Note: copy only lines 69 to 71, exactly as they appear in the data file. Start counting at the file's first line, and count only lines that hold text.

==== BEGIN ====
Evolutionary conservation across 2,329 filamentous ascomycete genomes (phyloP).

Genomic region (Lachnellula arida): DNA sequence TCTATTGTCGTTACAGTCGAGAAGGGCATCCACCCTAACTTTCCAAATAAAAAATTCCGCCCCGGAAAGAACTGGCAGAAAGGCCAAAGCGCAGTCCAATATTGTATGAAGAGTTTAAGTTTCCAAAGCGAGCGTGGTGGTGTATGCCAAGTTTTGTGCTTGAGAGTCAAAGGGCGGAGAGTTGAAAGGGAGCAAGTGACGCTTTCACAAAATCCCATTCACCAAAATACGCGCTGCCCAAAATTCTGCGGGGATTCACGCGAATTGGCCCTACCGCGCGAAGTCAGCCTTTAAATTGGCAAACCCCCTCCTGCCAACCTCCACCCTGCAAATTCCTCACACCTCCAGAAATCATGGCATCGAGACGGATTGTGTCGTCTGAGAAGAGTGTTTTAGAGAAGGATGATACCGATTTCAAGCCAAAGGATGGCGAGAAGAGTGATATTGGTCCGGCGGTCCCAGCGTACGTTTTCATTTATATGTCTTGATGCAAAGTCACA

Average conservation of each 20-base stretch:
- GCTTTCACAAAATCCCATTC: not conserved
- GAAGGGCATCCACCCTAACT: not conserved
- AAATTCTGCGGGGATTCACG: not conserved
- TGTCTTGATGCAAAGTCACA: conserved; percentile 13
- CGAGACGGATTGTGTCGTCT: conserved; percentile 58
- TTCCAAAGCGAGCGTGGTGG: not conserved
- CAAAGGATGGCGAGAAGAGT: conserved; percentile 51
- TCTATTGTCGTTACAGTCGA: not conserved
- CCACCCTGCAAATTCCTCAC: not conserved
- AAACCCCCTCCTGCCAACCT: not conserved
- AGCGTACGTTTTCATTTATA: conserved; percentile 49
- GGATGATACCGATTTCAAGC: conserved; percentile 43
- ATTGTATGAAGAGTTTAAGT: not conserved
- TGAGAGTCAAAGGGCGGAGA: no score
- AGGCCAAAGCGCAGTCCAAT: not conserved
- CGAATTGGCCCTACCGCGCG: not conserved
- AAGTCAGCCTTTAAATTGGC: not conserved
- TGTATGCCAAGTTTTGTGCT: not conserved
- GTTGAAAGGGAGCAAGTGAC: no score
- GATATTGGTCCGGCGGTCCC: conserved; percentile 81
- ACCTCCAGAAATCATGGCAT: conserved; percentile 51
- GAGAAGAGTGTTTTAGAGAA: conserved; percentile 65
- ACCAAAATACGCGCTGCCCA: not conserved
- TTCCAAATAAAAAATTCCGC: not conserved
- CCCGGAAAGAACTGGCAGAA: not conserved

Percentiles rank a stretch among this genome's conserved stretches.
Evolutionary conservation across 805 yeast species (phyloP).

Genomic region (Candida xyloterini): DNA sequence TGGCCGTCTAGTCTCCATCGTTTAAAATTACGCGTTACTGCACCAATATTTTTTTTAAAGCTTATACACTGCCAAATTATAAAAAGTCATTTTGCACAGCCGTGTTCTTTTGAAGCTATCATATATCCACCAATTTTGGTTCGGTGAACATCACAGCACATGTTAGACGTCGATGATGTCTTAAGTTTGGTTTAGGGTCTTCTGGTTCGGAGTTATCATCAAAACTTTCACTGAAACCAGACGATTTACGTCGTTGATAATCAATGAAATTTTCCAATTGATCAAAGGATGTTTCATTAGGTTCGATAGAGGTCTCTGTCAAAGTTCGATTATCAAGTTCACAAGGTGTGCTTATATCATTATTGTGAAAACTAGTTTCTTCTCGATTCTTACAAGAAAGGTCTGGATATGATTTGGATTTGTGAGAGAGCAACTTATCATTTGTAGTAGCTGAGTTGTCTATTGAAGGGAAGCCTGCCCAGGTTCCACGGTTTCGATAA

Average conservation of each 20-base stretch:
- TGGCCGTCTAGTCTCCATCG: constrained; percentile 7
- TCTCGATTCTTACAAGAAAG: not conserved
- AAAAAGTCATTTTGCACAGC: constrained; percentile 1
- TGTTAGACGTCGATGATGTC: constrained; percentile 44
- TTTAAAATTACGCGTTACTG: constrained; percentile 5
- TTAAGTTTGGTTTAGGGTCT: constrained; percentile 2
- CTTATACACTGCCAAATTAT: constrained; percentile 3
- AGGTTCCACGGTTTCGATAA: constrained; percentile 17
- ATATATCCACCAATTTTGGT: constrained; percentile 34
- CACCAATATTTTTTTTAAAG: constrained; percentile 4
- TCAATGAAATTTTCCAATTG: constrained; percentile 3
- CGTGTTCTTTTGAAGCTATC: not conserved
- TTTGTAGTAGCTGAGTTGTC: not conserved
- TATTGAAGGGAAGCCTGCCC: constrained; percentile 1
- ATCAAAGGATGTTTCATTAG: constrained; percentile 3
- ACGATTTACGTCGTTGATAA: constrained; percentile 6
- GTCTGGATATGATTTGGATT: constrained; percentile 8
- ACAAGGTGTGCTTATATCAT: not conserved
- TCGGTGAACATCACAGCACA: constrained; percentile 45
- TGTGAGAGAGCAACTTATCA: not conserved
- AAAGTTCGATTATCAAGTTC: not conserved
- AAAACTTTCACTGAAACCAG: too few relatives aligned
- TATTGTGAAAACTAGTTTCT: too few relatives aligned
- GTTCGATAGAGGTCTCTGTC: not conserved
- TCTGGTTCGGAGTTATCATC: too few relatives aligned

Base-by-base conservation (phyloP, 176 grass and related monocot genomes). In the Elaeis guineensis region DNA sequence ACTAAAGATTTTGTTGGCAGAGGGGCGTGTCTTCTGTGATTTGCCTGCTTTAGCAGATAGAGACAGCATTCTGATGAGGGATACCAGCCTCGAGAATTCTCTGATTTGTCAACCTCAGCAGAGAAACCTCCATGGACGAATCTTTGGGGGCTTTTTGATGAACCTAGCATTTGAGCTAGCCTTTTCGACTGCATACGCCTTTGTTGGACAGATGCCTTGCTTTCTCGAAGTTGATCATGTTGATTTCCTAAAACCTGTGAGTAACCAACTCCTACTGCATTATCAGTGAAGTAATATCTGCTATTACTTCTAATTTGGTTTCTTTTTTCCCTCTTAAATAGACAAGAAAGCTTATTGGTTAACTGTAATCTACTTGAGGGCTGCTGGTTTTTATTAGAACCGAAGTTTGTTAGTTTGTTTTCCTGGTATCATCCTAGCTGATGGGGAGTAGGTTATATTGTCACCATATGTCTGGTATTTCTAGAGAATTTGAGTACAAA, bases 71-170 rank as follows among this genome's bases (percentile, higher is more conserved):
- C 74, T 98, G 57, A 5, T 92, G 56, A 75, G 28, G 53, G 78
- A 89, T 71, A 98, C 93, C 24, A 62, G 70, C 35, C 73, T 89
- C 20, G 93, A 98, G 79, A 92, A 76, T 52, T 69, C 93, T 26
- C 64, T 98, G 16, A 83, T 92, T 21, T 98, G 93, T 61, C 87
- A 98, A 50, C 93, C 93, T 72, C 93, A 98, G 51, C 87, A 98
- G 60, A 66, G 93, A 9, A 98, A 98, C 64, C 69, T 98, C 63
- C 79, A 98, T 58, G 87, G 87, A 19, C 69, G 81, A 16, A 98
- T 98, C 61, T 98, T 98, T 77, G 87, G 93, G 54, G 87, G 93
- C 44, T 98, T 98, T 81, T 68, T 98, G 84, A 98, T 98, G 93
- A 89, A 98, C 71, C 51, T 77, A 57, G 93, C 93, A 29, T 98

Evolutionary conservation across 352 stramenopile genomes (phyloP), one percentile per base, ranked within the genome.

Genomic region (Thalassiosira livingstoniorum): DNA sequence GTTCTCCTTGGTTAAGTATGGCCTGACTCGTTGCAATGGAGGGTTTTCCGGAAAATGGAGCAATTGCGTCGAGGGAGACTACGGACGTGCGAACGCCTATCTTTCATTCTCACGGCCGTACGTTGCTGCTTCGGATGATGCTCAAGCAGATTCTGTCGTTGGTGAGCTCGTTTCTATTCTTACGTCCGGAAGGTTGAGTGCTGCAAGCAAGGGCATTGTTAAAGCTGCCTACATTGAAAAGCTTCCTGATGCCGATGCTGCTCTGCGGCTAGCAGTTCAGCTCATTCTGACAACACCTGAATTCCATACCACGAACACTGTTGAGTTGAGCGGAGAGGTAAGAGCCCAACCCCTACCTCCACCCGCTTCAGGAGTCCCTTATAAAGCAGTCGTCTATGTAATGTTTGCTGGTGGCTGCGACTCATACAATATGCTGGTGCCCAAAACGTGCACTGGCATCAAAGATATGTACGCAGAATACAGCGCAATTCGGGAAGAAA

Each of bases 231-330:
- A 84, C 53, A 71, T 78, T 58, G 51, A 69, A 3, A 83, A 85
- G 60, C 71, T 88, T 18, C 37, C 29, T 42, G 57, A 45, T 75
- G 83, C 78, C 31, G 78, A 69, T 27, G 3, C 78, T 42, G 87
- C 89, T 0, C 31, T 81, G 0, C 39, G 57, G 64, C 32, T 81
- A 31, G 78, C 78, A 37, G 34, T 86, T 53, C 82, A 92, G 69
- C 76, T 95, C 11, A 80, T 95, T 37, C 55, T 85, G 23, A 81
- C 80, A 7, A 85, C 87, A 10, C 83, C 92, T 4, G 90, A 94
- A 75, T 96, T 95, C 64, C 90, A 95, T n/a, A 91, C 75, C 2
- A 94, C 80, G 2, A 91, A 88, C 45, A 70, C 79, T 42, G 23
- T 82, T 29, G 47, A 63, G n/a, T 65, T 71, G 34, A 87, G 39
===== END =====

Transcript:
Evolutionary conservation across 352 stramenopile genomes (phyloP), one percentile per base, ranked within the genome.

Genomic region (Thalassiosira livingstoniorum): DNA sequence GTTCTCCTTGGTTAAGTATGGCCTGACTCGTTGCAATGGAGGGTTTTCCGGAAAATGGAGCAATTGCGTCGAGGGAGACTACGGACGTGCGAACGCCTATCTTTCATTCTCACGGCCGTACGTTGCTGCTTCGGATGATGCTCAAGCAGATTCTGTCGTTGGTGAGCTCGTTTCTATTCTTACGTCCGGAAGGTTGAGTGCTGCAAGCAAGGGCATTGTTAAAGCTGCCTACATTGAAAAGCTTCCTGATGCCGATGCTGCTCTGCGGCTAGCAGTTCAGCTCATTCTGACAACACCTGAATTCCATACCACGAACACTGTTGAGTTGAGCGGAGAGGTAAGAGCCCAACCCCTACCTCCACCCGCTTCAGGAGTCCCTTATAAAGCAGTCGTCTATGTAATGTTTGCTGGTGGCTGCGACTCATACAATATGCTGGTGCCCAAAACGTGCACTGGCATCAAAGATATGTACGCAGAATACAGCGCAATTCGGGAAGAAA

Each of bases 231-330: